Learning to Let Go

Originally posted February 5, 2012 (before the disaster)


This week I did something terrifying…



Photo from Dreamtime


… no, not that.  Although that would be terrifying too.


No, this week, I released some of my babies into the world.


Not real babies.  My stories.  I can’t believe you’d think like that!


Now, I don’t share my writing easily.  I guess I’m afraid of rejection, of being told that my writing is terrible and that I should give up on it.  Especially when it comes to my novels; I put a lot of time and energy into them, and to be told that they are absolute rubbish would really hurt.


But this week, I sucked it up, and sent a short story and chapter one of “Fighter One” out to my critiquers.  They are all nice people who wouldn’t deliberately try to make me feel bad, but I still worry that they will tell me that my novel’s broken.  The novel that I’ve had in my mind for over a decade!  I keep having to remind myself that they only want to help make it better, that the concept and world of the story aren’t as bad as I think they are.  It’s normal for me to lose faith in the concept at this point in the process (I’m at the 25% point of completely re-writing the thing.  Completely.  I think I’ve kept maybe three pages of the original document…) but that doesn’t mean I want to hear it from others.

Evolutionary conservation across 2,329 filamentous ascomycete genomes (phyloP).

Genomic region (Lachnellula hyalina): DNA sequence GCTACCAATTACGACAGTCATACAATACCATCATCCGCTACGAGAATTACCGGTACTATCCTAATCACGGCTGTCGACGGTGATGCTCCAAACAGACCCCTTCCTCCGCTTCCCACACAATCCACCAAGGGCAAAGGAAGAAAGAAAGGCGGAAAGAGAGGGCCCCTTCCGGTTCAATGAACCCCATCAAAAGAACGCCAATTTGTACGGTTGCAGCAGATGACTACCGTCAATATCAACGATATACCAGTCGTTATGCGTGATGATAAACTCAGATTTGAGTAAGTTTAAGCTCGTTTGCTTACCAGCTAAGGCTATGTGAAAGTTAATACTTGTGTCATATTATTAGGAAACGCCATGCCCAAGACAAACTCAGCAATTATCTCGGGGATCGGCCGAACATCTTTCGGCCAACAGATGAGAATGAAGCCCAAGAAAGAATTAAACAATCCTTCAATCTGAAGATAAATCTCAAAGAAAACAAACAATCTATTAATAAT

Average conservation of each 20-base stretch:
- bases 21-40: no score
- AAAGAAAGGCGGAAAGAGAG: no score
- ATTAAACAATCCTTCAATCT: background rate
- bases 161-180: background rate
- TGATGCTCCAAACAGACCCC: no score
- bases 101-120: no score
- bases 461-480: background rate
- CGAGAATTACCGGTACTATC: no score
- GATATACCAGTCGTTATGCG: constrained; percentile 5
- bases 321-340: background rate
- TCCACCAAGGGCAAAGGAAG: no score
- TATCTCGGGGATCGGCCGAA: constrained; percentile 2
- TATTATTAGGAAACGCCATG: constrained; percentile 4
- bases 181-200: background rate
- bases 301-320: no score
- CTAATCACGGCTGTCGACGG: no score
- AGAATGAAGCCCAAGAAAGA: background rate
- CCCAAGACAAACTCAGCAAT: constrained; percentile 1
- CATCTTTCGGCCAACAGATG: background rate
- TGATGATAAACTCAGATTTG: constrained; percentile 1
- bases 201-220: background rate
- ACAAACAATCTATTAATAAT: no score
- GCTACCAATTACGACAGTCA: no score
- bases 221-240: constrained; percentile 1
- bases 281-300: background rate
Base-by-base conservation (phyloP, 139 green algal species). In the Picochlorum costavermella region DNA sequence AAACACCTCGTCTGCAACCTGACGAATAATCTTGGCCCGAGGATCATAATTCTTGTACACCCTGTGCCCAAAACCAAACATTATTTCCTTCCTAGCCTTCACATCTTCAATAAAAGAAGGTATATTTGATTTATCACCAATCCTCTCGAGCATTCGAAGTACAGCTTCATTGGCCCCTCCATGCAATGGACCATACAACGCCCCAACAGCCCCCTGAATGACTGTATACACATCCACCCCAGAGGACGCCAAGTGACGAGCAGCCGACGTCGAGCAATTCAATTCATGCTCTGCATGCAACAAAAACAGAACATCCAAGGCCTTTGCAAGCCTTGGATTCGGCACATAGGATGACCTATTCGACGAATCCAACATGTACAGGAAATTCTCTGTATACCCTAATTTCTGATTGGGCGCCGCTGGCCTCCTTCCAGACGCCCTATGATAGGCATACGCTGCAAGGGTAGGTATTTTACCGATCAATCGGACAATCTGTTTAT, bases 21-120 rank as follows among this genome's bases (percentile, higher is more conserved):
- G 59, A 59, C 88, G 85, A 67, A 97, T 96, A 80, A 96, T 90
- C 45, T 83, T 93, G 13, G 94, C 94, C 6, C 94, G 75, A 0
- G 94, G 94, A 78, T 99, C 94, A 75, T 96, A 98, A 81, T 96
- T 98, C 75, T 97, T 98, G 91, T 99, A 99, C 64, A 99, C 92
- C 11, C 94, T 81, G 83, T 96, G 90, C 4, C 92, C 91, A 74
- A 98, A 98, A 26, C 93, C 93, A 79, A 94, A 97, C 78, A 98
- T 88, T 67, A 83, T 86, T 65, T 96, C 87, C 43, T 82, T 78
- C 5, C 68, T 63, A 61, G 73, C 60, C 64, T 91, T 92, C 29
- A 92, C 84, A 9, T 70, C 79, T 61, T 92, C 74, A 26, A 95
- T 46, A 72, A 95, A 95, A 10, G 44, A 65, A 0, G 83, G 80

This is a necessary evil and something that I need to get over if I’m ever going to be published, since publishing by necessity means that I’ll have to let complete strangers rip my babies to pieces.


My story babies, not my real ones.


So I read them over and made them the very best that I could, and then I held my breath and hit the “send” button.  It felt very freeing, but scary at the same time.  I know my babies are in good hands, and I have to trust that they’ll have the impact that I want them to have.  They have to be read to have that impact, after all.


But critiquers?  If you’re listening?


Please be gentle!

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One Response to Learning to Let Go

  1. Pingback: On Fear and Rejection - Candice Robinson